Moreover, Defence Minister Rajnath Singh had announced earlier that more than 9,000 posts belonging to the Military Engineering Services (MES) will be abolished in the said industrial division. The reason cited was that this would bring about a balance to the expenditure. Due to the lockdown, the military development has taken a hit and has seen a decline in the production of freights. As of now, there is no manufacturing that is ongoing as far as fighter planes or aircraft, in general, is concerned. Some of the signed defence deals and contracts are said to be reviewed due to the financial crunch. India’s defence budget is expected to see some cuts due to the economy slowing down. The pandemic has worsened this even further. There is already an existing order to cap the spending for the first quarter of this fiscal year. Most of the payments that are being disbursed is largely that of paying for the existing contracts. This will diminish any scope for procurement of newer defence equipment that helps in modernising the armed forces in the long run. According to a report, it says that the Ministry of Defence is looking at a savings of anywhere between Rs. 400 and 800 billion in the 2020-21 financial year. To quote Yuval Noah Harari from his recent article in the Financial Times would seem relevant in this case, “Many short-term emergency measures will become a fixture of life. That is the nature of emergencies. They fast-forward historical processes. Decisions that in normal times could take years of deliberation are passed in a matter of hours.” India has displayed the significant political will to make impactful decisions during the pandemic. The question is, how far and how soon can we push ourselves to be prepared on all fronts?
Rafale deal: A change in aerial balance in South Asia?
The induction of the first consignment of five Rafale jets in the Indian Air Force inventory is considered to be a game-changer in the aerial balance of the South Asian region. A multi-billion-dollar package will be beneficial to increase the air prowess of Indian Airforce. While equipped with weapons of tangible accuracy including long-range SCALP and Meteor missiles, it will be able to hunt any target with accurate precision. The arrival of French-made engines has concerned neighboring Pakistan and China due to its high accuracy of conducting sea and ground attacks.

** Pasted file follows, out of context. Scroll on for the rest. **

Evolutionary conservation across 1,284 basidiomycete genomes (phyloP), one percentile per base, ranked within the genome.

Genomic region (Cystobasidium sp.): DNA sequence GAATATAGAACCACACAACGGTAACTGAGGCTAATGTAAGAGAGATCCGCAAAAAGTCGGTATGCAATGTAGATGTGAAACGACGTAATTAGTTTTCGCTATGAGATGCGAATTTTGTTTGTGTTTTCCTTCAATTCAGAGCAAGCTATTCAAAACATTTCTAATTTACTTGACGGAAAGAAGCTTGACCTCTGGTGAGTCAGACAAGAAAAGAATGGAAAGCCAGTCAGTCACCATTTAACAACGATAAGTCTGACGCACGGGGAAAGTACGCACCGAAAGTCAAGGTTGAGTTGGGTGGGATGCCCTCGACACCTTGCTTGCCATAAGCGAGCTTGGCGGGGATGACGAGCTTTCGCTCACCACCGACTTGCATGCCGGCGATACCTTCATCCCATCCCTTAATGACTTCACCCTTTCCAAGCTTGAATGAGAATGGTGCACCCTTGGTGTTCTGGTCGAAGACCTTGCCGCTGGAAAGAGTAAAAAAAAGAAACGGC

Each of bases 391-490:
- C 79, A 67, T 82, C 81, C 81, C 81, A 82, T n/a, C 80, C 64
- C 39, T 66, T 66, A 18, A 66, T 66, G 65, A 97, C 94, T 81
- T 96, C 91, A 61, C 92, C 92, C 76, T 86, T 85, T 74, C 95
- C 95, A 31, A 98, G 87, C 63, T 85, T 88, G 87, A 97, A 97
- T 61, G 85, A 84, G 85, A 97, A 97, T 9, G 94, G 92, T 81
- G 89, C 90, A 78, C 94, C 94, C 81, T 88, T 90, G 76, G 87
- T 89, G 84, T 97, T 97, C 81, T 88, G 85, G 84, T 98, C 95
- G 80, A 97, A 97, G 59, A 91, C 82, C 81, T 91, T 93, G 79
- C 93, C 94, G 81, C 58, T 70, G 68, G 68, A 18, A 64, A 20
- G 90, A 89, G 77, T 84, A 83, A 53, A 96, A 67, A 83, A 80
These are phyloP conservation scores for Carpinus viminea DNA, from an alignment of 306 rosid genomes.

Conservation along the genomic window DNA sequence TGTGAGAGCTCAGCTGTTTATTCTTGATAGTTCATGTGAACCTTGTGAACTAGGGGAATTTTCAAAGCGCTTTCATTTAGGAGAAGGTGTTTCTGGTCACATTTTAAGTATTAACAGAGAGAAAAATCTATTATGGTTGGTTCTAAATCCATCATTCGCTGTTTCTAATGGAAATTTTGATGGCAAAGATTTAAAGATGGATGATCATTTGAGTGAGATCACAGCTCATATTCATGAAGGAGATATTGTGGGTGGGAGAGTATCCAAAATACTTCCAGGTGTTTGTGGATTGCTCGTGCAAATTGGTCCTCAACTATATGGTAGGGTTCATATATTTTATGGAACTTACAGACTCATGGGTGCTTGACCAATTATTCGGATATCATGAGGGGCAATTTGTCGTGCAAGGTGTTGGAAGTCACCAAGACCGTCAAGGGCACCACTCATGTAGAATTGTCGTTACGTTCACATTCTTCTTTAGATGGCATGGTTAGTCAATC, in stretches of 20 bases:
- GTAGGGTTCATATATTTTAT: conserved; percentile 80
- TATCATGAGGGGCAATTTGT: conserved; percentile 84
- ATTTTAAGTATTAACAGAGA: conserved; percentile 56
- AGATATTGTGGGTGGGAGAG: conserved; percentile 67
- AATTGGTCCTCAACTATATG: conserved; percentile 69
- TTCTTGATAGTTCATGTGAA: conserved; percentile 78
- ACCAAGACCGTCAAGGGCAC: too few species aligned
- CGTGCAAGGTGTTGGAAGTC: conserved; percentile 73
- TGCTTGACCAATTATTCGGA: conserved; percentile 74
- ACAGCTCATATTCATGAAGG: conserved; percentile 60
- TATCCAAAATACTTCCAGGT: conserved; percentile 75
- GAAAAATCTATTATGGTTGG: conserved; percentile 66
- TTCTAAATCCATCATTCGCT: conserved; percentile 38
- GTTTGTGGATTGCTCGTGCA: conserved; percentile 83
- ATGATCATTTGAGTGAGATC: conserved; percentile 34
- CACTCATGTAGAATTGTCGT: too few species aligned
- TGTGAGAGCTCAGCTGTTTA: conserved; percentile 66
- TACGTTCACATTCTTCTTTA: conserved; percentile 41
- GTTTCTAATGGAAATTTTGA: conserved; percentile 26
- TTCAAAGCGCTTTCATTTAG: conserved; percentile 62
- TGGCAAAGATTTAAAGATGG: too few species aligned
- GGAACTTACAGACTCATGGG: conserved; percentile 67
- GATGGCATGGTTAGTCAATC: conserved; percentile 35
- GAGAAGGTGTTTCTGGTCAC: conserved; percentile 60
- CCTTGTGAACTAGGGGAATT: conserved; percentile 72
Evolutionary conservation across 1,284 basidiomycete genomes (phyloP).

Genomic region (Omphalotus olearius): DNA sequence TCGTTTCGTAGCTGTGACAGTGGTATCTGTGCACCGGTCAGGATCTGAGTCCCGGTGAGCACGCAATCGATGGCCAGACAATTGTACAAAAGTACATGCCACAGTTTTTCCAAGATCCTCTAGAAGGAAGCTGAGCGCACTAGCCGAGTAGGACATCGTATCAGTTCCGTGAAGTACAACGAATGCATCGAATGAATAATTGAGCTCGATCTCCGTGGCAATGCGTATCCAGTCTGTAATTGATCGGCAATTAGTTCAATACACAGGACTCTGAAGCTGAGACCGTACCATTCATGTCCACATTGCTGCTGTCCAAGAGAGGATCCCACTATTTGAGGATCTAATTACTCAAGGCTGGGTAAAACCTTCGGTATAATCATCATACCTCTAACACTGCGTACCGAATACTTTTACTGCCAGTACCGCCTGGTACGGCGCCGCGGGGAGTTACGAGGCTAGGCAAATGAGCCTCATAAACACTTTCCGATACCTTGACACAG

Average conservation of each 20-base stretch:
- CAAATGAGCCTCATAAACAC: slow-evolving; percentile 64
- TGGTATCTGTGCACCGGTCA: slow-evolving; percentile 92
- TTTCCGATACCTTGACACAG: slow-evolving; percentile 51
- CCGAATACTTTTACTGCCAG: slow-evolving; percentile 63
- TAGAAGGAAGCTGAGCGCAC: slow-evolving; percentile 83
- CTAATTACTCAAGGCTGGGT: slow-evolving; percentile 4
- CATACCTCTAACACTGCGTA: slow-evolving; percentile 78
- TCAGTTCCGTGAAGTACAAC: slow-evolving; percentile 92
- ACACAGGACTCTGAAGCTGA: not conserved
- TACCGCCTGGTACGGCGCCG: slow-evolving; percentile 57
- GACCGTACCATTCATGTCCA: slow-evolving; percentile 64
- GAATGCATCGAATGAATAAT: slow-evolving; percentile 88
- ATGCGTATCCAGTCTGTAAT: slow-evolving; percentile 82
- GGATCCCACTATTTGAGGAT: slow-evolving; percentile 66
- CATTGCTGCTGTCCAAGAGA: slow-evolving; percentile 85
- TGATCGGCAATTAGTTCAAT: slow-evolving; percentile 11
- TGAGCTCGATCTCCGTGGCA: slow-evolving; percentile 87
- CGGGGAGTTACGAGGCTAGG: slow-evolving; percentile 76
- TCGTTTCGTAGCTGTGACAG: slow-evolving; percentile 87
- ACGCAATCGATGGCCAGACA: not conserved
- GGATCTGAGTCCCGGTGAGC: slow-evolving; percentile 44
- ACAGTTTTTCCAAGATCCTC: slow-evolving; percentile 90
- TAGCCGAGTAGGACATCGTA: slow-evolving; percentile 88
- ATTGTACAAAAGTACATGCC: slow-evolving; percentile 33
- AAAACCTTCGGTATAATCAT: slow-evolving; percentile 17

The experience of operation ‘Swift Retort’ and Chinese intrusion in Ladakh, compelled New Delhi to introspect the efficiency of IAF in any major or minor engagement in the future. The deal to acquire Rafale fighting jets to plug the loopholes in the aerial power of IAF was inked in September 2016. This induction is meant to enhance the Indian Air force’s operational capabilities and will also assist it to overcome the technological disparity with the US manufactured Pakistan’s F-16 and Chinese Chengdu JF-17 thunder. However, the task for PAF to restrict IAF moves in the future has become more challenging. Despite its competence and better training of its personals as compared to IAF the air superiority is still not guaranteed if the technological gap between IAF and PAF gets wider. Notably, it’s hard to assess the proficiencies of one jet over another because the ‘man behind the machine is more critical’.
Rafale is a twin-engine Medium multi-role combat aircraft (MMRC) whose design instigate from Dassault Mirage with an up to date frame of the 1990s, already used by the French Navy and air force as well as by Egypt and Qatar. Furthermore, these jets were also engaged in combat missions in Afghanistan and Libya where they demonstrated a high proficiency. Whilst JF-17 thunder holds a conventional design originating from Mig 33 having an airframe of 1980s and it also demonstrated its capabilities in PAF’s Operation “Swift Retort”.
In an overall assessment, JF17 is a lightweight, conventional, fuel-economical, and cost-effective jet aircraft. The most momentous factor in JF17 thunder is it’s beyond visual range capabilities and integration of AESA radar that will not only allow detecting the wide-ranged targets but also to detect and lock multiple targets instantaneously. Meanwhile, it is less disposed to jamming and leaves a low sign to radar that makes the detection of fighter difficult hence increasing its reliability. Moreover, a crop numerical advantage and training aptitude due to the use of a similar platform and its cost-effectiveness makes itself a suitable aircraft for the Pakistan air force. Similarly, the ability of any up-gradation domestically for JF-17 also increases the feasibility of this aircraft, while Rafale lacks this opportunity because Indians lack the platform that can guarantee any domestic up-gradation for Rafale. Generally, Dassault Rafale is advanced in airframe, delta wing Canard design, semi stealth specter to counter threats as well as MBDA meteor that makes it a very affluent fighter with a high operational cost.